“But seek the welfare of the city where I have sent you into exile, and pray to the LORD on its behalf, for in its welfare you will find your welfare.” Jeremiah 29:7
Over the past several days, I have been doing a lot of praying and reading about what it looks like to seek the welfare of our city during this current public health crisis. In order to promote the full welfare of our city, state, nation, and world, we have decided to move this Sunday’s worship service to an online format. A question that you might have is: shouldn’t we continue to worship in the midst of this difficult situation? The emphatic answer is: yes! We will continue to worship together, just in a different way.
Although we will not be gathering in-person this weekend, we will post an online worship service this Sunday at 9am at wcchapel.org/worship
I encourage everyone who calls the Chapel their church home to utilize this tool. In this moment of high anxiety and fear for so many, it is essential that the church continue to worship Jesus as Lord over all, including our current public health crisis.
In addition to worshipping in an online format, we will not host any programming on the Chapel campus next week (Friday, March 13 through Friday, March 20). However, we can continue to stay connected as we live out God’s commands and experience His presence through:
- Let us continue to pray for our community, our country, and our world in this time of uncertainty. A valuable resource we introduced two summers ago was our Psalms Reflection Challenge. If you are unsure of how to pray during this time the Psalms are a great place to begin.
- As we worship outside of our physical space, please continue to prioritize giving back to the God who gave everything for us as you are able. Please visit wcchapel.org/giving to give online. You can also use the secure drop-box at Door West 1 or mail your gift to the Chapel, 3899 John Tyler Hwy.
- I want to emphasize that we are changing our behavior out of love for those who are vulnerable among us and not out of fear. The passage I am scheduled to preach on this Sunday is Jesus’ parable of the Good Samaritan. Please consider reading Luke 10:25-37 where we will find an example of what true neighborliness in a time of desperate need looks like and follow Jesus’ command to “go and do likewise.”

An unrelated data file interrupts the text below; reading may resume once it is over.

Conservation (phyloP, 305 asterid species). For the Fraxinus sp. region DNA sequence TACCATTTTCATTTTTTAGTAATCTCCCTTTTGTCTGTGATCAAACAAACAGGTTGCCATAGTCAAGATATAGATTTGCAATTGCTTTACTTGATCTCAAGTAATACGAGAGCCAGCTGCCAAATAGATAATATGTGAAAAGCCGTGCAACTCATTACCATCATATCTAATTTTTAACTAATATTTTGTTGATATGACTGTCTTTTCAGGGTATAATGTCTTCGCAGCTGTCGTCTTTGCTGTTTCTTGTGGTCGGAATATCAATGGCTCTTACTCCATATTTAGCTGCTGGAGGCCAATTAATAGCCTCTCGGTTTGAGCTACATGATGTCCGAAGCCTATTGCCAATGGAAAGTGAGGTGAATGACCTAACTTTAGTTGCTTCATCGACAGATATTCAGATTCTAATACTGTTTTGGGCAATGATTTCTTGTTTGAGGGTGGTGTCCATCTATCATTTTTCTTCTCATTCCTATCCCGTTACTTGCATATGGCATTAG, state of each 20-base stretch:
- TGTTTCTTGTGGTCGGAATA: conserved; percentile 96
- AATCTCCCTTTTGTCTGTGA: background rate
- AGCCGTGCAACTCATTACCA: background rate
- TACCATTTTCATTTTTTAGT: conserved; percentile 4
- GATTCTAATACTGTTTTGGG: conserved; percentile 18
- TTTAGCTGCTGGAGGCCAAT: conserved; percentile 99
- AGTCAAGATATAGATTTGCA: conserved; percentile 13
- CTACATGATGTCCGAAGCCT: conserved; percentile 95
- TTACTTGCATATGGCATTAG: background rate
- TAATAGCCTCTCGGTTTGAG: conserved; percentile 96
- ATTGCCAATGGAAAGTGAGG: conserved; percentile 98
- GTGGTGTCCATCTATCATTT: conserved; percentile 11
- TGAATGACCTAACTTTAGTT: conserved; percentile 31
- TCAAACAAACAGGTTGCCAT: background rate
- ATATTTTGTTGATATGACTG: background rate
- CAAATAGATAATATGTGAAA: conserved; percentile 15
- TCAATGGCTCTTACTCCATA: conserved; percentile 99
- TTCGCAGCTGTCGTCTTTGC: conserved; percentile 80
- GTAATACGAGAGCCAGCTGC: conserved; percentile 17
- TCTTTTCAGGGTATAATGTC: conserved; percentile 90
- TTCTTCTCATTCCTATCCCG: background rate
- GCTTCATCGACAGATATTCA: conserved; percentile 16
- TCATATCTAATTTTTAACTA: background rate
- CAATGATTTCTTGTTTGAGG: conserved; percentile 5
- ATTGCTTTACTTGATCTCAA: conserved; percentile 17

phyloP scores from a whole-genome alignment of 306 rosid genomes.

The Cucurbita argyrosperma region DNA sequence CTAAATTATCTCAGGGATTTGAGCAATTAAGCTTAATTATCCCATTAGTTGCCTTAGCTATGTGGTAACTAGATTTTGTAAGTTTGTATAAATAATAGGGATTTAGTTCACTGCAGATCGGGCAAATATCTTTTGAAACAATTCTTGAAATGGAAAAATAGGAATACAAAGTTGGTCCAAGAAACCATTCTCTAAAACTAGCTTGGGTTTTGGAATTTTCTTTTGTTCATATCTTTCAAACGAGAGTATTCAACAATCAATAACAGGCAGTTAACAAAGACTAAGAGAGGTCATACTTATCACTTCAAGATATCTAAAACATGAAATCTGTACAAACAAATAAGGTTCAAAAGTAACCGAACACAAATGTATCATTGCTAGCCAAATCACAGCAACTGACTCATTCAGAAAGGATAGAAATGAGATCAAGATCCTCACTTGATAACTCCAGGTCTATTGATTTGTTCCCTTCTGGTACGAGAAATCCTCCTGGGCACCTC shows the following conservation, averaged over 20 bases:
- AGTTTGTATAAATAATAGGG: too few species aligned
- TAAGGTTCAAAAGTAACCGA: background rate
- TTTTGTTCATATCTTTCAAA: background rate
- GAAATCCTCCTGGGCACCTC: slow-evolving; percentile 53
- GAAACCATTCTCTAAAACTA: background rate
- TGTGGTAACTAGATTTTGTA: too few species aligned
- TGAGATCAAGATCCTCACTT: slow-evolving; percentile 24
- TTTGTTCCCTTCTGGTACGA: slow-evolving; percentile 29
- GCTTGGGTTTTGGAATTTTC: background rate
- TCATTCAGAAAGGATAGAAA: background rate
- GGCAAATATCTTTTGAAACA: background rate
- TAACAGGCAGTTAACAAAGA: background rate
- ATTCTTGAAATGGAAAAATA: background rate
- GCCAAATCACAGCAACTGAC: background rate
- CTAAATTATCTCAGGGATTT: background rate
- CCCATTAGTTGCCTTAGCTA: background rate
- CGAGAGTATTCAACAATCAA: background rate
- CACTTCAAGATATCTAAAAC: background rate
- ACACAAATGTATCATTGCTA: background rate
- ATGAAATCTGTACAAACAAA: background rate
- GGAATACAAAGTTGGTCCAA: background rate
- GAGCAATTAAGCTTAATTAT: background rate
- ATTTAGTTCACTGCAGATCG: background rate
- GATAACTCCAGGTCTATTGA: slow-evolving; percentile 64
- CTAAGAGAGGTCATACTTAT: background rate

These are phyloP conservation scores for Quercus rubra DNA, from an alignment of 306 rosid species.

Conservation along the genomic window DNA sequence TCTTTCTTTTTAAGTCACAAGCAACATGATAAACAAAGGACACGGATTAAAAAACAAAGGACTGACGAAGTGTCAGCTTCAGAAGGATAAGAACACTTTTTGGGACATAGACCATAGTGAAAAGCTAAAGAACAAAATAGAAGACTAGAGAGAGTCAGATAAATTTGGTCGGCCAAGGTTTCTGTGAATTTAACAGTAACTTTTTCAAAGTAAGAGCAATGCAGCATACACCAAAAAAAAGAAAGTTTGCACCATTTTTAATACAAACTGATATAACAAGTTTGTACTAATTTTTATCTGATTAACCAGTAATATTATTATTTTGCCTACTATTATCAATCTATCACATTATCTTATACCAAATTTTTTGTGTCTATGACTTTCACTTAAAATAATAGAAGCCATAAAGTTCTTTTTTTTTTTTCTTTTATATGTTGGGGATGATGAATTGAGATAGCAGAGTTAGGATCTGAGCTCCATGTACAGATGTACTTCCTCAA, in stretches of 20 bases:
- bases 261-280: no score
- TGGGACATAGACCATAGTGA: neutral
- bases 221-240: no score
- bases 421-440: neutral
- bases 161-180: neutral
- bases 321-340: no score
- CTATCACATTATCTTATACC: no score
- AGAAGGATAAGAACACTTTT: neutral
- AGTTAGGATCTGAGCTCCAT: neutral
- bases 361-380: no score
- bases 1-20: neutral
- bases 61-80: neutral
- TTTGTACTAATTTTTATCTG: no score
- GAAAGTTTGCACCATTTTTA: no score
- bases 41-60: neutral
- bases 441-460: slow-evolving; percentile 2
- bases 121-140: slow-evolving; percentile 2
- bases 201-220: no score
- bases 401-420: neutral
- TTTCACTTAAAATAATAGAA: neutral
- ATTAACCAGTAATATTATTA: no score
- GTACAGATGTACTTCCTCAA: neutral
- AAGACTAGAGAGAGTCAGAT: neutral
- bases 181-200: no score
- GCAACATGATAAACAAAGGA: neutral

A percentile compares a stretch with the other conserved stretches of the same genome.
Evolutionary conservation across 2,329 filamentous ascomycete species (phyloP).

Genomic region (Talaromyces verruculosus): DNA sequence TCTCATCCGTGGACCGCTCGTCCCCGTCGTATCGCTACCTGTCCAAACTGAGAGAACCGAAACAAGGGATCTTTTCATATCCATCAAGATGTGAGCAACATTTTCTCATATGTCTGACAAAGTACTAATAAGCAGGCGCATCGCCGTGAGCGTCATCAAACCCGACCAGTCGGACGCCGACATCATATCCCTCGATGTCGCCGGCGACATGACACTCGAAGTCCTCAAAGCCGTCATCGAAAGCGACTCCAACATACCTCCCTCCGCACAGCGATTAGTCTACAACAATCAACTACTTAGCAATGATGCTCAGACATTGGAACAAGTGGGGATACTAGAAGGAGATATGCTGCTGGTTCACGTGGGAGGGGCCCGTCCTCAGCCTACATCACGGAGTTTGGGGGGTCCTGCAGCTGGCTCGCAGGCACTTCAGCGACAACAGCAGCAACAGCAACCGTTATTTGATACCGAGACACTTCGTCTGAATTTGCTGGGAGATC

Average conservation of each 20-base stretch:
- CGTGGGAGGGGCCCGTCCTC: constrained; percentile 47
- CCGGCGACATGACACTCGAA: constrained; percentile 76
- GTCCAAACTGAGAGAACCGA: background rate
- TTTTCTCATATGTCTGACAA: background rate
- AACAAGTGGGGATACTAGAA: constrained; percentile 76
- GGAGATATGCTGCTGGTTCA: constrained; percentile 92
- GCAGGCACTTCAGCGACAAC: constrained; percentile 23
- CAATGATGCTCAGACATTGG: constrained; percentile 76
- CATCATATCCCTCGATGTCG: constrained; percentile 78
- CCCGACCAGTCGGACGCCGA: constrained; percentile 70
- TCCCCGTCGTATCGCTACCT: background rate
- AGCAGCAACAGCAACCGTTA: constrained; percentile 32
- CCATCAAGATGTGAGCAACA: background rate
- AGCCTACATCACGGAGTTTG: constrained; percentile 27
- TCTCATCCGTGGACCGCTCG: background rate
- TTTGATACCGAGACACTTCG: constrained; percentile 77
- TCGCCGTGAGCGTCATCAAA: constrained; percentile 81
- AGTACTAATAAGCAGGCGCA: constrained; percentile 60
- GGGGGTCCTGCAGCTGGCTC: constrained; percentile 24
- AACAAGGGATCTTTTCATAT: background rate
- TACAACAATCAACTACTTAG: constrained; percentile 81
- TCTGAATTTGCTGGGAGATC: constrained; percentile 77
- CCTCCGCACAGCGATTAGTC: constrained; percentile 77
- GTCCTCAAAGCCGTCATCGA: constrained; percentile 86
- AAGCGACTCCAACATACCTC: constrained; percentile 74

- If you are in need of care, we would love to provide pastoral care. As always, please call the church office, 229-7152, with any pastoral care needs.
- While we will continue to send email updates, a great way to stay connected in a more timely fashion is through text messages to our mobile devices. Please sign up for our Chapel News text list in order to stay up to date on any important or time-sensitive updates.
- To sign up, text the phrase CHAPELNEWS to the number 41411. For detailed instructions, and to see a list of all our communication tools, visit wcchapel.org/communications.
- If you would like to share anything with us, we would love to hear from you. Please visit wcchapel.org/feedback to share your thoughts with us.
- We will send another email update by the end of the day on Wednesday, March 18.
I know I’ve already shared a lot of information with you in this email, but please allow me a few additional paragraphs to offer some pastoral perspective on this moment. God’s Word has much to say to God’s people in times of difficulty. In fact, we just finished an entire series on the 5 Major Prophets and 12 Minor Prophets. This is an entire section of scripture devoted to God speaking to his people in trouble.
We learned the three big words God says to his people in trouble: reality, repentance, rescue. Reality: there are many unknowns around this situation. What we are dealing with has implications beyond what we can currently see or understand. Repentance: we must confess, as we acted out somberly during our Ash Wednesday service, that we are but dust, and to dust we shall return. This is an important time of reflection on our mortality and need for a Savior. Rescue: but thanks be to God that He did not merely speak into our trouble, He became the Living Word, Jesus Christ, enfleshed in the midst of our trouble. He took on the penalty of sin with its symptoms of sickness, brokenness, fear, and anxiety, and offers rescue to all who place their faith and trust in him.
This perspective is quite different from what we read in the news these days. My pastoral encouragement to the Chapel family is, in the same way we are being vigilant about washing our hands and how we interact with one another, to also be vigilant about our informational diet. Please make sure you are including significant portions of God’s Word in your diet this week. If you don’t know where to start, our E100 Reading Plan is a great resource during this time.
In closing, let us remember the wisdom from God’s Word through Jeremiah. “But seek the welfare of the city where I have sent you into exile, and pray to the LORD on its behalf, for in its welfare you will find your welfare” (Jeremiah 29:7). The uncertainty of this outbreak is creating anxiety in our workplaces, schools, and day-to-day activities. Yet we seek the welfare of our city by remaining confident of God’s constant presence and His careful attention to all that is happening, remembering to pray for our city, nation, and world.
Your brother in Christ,
Lead Pastor, Williamsburg Community Chapel